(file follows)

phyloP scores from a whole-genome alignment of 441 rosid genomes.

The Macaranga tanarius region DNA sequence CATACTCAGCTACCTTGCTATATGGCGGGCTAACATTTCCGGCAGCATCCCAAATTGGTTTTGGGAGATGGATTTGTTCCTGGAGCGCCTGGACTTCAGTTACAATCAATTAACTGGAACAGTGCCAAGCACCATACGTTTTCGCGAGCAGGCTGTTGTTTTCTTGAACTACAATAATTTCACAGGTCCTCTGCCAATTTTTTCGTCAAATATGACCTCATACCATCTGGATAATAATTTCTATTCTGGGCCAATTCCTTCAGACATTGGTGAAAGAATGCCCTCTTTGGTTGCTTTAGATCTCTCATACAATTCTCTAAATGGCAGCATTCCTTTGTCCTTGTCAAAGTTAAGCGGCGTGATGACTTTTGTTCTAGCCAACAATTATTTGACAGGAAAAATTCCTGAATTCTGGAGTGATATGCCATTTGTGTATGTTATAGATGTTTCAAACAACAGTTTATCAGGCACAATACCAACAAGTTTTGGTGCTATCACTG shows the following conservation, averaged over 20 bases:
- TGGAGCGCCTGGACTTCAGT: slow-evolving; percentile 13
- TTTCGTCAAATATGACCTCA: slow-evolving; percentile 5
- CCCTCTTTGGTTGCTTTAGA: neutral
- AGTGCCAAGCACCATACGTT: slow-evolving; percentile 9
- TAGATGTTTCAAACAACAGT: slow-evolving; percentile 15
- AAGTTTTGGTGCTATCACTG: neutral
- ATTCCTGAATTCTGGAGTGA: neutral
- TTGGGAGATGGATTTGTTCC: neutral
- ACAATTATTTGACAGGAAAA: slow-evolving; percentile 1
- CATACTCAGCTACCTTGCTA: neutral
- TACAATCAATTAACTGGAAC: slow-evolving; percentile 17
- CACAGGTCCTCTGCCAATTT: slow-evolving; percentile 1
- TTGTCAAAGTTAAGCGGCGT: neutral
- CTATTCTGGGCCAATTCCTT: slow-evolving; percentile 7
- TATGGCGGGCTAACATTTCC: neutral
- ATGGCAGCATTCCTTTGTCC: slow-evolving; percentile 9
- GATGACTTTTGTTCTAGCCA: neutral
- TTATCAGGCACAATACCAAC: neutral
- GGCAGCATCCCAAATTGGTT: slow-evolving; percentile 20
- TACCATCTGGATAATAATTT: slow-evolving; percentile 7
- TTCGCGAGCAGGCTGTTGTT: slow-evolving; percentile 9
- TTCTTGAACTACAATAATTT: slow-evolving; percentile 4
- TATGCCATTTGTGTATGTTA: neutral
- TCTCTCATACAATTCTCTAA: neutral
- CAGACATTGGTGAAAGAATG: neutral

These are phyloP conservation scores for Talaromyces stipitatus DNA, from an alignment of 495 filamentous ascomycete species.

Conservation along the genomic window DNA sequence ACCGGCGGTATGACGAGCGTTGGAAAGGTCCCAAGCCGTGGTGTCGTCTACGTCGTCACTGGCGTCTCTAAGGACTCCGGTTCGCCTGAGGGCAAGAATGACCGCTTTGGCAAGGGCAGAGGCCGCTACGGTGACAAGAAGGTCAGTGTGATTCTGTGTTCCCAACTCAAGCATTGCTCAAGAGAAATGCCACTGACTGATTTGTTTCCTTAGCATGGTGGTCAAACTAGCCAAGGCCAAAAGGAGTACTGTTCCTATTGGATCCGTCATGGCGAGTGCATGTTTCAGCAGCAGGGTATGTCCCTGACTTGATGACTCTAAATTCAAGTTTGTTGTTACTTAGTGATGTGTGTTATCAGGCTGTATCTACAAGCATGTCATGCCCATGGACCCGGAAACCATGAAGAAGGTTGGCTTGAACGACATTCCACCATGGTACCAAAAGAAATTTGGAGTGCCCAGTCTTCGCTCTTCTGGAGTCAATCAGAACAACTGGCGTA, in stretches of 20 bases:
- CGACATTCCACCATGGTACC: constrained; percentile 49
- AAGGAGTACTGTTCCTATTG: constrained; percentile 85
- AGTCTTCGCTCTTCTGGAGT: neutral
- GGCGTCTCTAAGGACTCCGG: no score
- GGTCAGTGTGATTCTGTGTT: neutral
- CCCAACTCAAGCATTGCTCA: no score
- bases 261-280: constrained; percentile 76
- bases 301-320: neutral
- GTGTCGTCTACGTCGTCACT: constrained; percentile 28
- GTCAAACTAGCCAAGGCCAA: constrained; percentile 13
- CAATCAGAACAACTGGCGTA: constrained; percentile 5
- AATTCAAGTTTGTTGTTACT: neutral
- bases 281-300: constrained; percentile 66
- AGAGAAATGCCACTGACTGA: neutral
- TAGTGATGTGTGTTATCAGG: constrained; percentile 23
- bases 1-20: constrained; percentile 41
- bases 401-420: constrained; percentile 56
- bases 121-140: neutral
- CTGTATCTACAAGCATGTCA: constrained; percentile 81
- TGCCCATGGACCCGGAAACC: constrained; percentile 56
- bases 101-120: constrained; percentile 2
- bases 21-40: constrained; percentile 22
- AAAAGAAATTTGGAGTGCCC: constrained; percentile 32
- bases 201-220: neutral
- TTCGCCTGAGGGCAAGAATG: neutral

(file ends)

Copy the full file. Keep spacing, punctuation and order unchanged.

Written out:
phyloP scores from a whole-genome alignment of 441 rosid genomes.

The Macaranga tanarius region DNA sequence CATACTCAGCTACCTTGCTATATGGCGGGCTAACATTTCCGGCAGCATCCCAAATTGGTTTTGGGAGATGGATTTGTTCCTGGAGCGCCTGGACTTCAGTTACAATCAATTAACTGGAACAGTGCCAAGCACCATACGTTTTCGCGAGCAGGCTGTTGTTTTCTTGAACTACAATAATTTCACAGGTCCTCTGCCAATTTTTTCGTCAAATATGACCTCATACCATCTGGATAATAATTTCTATTCTGGGCCAATTCCTTCAGACATTGGTGAAAGAATGCCCTCTTTGGTTGCTTTAGATCTCTCATACAATTCTCTAAATGGCAGCATTCCTTTGTCCTTGTCAAAGTTAAGCGGCGTGATGACTTTTGTTCTAGCCAACAATTATTTGACAGGAAAAATTCCTGAATTCTGGAGTGATATGCCATTTGTGTATGTTATAGATGTTTCAAACAACAGTTTATCAGGCACAATACCAACAAGTTTTGGTGCTATCACTG shows the following conservation, averaged over 20 bases:
- TGGAGCGCCTGGACTTCAGT: slow-evolving; percentile 13
- TTTCGTCAAATATGACCTCA: slow-evolving; percentile 5
- CCCTCTTTGGTTGCTTTAGA: neutral
- AGTGCCAAGCACCATACGTT: slow-evolving; percentile 9
- TAGATGTTTCAAACAACAGT: slow-evolving; percentile 15
- AAGTTTTGGTGCTATCACTG: neutral
- ATTCCTGAATTCTGGAGTGA: neutral
- TTGGGAGATGGATTTGTTCC: neutral
- ACAATTATTTGACAGGAAAA: slow-evolving; percentile 1
- CATACTCAGCTACCTTGCTA: neutral
- TACAATCAATTAACTGGAAC: slow-evolving; percentile 17
- CACAGGTCCTCTGCCAATTT: slow-evolving; percentile 1
- TTGTCAAAGTTAAGCGGCGT: neutral
- CTATTCTGGGCCAATTCCTT: slow-evolving; percentile 7
- TATGGCGGGCTAACATTTCC: neutral
- ATGGCAGCATTCCTTTGTCC: slow-evolving; percentile 9
- GATGACTTTTGTTCTAGCCA: neutral
- TTATCAGGCACAATACCAAC: neutral
- GGCAGCATCCCAAATTGGTT: slow-evolving; percentile 20
- TACCATCTGGATAATAATTT: slow-evolving; percentile 7
- TTCGCGAGCAGGCTGTTGTT: slow-evolving; percentile 9
- TTCTTGAACTACAATAATTT: slow-evolving; percentile 4
- TATGCCATTTGTGTATGTTA: neutral
- TCTCTCATACAATTCTCTAA: neutral
- CAGACATTGGTGAAAGAATG: neutral

These are phyloP conservation scores for Talaromyces stipitatus DNA, from an alignment of 495 filamentous ascomycete species.

Conservation along the genomic window DNA sequence ACCGGCGGTATGACGAGCGTTGGAAAGGTCCCAAGCCGTGGTGTCGTCTACGTCGTCACTGGCGTCTCTAAGGACTCCGGTTCGCCTGAGGGCAAGAATGACCGCTTTGGCAAGGGCAGAGGCCGCTACGGTGACAAGAAGGTCAGTGTGATTCTGTGTTCCCAACTCAAGCATTGCTCAAGAGAAATGCCACTGACTGATTTGTTTCCTTAGCATGGTGGTCAAACTAGCCAAGGCCAAAAGGAGTACTGTTCCTATTGGATCCGTCATGGCGAGTGCATGTTTCAGCAGCAGGGTATGTCCCTGACTTGATGACTCTAAATTCAAGTTTGTTGTTACTTAGTGATGTGTGTTATCAGGCTGTATCTACAAGCATGTCATGCCCATGGACCCGGAAACCATGAAGAAGGTTGGCTTGAACGACATTCCACCATGGTACCAAAAGAAATTTGGAGTGCCCAGTCTTCGCTCTTCTGGAGTCAATCAGAACAACTGGCGTA, in stretches of 20 bases:
- CGACATTCCACCATGGTACC: constrained; percentile 49
- AAGGAGTACTGTTCCTATTG: constrained; percentile 85
- AGTCTTCGCTCTTCTGGAGT: neutral
- GGCGTCTCTAAGGACTCCGG: no score
- GGTCAGTGTGATTCTGTGTT: neutral
- CCCAACTCAAGCATTGCTCA: no score
- bases 261-280: constrained; percentile 76
- bases 301-320: neutral
- GTGTCGTCTACGTCGTCACT: constrained; percentile 28
- GTCAAACTAGCCAAGGCCAA: constrained; percentile 13
- CAATCAGAACAACTGGCGTA: constrained; percentile 5
- AATTCAAGTTTGTTGTTACT: neutral
- bases 281-300: constrained; percentile 66
- AGAGAAATGCCACTGACTGA: neutral
- TAGTGATGTGTGTTATCAGG: constrained; percentile 23
- bases 1-20: constrained; percentile 41
- bases 401-420: constrained; percentile 56
- bases 121-140: neutral
- CTGTATCTACAAGCATGTCA: constrained; percentile 81
- TGCCCATGGACCCGGAAACC: constrained; percentile 56
- bases 101-120: constrained; percentile 2
- bases 21-40: constrained; percentile 22
- AAAAGAAATTTGGAGTGCCC: constrained; percentile 32
- bases 201-220: neutral
- TTCGCCTGAGGGCAAGAATG: neutral